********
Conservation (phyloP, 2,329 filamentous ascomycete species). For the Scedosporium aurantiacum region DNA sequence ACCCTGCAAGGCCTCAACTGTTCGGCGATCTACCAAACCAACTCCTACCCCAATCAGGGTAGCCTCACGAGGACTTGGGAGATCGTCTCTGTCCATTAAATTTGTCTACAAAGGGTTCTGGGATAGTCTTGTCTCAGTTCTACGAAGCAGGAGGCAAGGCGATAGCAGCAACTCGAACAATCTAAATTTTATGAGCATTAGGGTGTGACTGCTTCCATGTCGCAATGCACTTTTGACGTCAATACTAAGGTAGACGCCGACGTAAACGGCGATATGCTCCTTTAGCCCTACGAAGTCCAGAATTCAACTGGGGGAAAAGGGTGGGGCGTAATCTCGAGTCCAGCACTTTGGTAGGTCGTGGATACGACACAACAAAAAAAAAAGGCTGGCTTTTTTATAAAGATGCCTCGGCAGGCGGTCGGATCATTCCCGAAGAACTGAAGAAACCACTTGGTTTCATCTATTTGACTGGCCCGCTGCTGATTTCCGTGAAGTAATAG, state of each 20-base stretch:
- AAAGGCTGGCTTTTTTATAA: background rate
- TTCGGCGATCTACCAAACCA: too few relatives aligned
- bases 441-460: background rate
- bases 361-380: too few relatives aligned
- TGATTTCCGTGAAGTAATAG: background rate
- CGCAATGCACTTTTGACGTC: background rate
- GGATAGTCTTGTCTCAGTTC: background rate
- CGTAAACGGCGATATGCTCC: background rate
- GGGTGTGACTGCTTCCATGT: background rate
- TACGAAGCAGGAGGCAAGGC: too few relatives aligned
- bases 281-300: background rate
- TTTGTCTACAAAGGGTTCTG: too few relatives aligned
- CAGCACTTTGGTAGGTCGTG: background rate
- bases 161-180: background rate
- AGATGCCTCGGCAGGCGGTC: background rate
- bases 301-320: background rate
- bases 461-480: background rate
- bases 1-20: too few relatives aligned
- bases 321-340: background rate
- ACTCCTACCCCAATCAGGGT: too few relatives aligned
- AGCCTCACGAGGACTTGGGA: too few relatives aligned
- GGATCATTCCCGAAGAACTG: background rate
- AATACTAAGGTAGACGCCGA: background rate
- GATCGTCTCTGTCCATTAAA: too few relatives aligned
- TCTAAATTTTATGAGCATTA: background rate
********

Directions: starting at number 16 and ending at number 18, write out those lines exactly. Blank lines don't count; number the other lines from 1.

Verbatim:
- AGATGCCTCGGCAGGCGGTC: background rate
- bases 301-320: background rate
- bases 461-480: background rate